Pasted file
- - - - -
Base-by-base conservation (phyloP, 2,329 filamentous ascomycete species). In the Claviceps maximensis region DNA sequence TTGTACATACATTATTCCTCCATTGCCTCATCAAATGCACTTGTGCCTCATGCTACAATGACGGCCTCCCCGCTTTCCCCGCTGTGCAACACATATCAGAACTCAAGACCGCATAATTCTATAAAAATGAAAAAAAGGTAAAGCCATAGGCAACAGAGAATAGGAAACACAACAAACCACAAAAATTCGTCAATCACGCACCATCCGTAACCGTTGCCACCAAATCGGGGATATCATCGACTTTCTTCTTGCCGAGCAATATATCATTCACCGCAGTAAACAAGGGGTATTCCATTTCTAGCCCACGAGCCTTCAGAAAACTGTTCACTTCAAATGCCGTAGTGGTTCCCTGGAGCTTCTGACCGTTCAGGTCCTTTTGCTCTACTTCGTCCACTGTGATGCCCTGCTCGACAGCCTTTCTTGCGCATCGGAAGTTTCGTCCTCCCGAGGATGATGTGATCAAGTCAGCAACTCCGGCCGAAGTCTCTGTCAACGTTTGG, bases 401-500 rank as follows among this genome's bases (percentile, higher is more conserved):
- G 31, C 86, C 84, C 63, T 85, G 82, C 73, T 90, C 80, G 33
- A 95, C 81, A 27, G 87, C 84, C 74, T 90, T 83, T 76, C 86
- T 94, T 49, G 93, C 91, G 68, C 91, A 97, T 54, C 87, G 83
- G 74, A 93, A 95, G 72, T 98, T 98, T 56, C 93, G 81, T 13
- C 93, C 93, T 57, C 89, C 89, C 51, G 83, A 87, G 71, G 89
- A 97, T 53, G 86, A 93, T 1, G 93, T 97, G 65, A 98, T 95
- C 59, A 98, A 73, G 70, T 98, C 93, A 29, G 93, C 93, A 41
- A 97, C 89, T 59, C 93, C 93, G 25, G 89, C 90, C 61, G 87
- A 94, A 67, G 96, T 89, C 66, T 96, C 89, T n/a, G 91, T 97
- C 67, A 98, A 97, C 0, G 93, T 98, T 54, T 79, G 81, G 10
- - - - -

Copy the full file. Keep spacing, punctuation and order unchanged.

Base-by-base conservation (phyloP, 2,329 filamentous ascomycete species). In the Claviceps maximensis region DNA sequence TTGTACATACATTATTCCTCCATTGCCTCATCAAATGCACTTGTGCCTCATGCTACAATGACGGCCTCCCCGCTTTCCCCGCTGTGCAACACATATCAGAACTCAAGACCGCATAATTCTATAAAAATGAAAAAAAGGTAAAGCCATAGGCAACAGAGAATAGGAAACACAACAAACCACAAAAATTCGTCAATCACGCACCATCCGTAACCGTTGCCACCAAATCGGGGATATCATCGACTTTCTTCTTGCCGAGCAATATATCATTCACCGCAGTAAACAAGGGGTATTCCATTTCTAGCCCACGAGCCTTCAGAAAACTGTTCACTTCAAATGCCGTAGTGGTTCCCTGGAGCTTCTGACCGTTCAGGTCCTTTTGCTCTACTTCGTCCACTGTGATGCCCTGCTCGACAGCCTTTCTTGCGCATCGGAAGTTTCGTCCTCCCGAGGATGATGTGATCAAGTCAGCAACTCCGGCCGAAGTCTCTGTCAACGTTTGG, bases 401-500 rank as follows among this genome's bases (percentile, higher is more conserved):
- G 31, C 86, C 84, C 63, T 85, G 82, C 73, T 90, C 80, G 33
- A 95, C 81, A 27, G 87, C 84, C 74, T 90, T 83, T 76, C 86
- T 94, T 49, G 93, C 91, G 68, C 91, A 97, T 54, C 87, G 83
- G 74, A 93, A 95, G 72, T 98, T 98, T 56, C 93, G 81, T 13
- C 93, C 93, T 57, C 89, C 89, C 51, G 83, A 87, G 71, G 89
- A 97, T 53, G 86, A 93, T 1, G 93, T 97, G 65, A 98, T 95
- C 59, A 98, A 73, G 70, T 98, C 93, A 29, G 93, C 93, A 41
- A 97, C 89, T 59, C 93, C 93, G 25, G 89, C 90, C 61, G 87
- A 94, A 67, G 96, T 89, C 66, T 96, C 89, T n/a, G 91, T 97
- C 67, A 98, A 97, C 0, G 93, T 98, T 54, T 79, G 81, G 10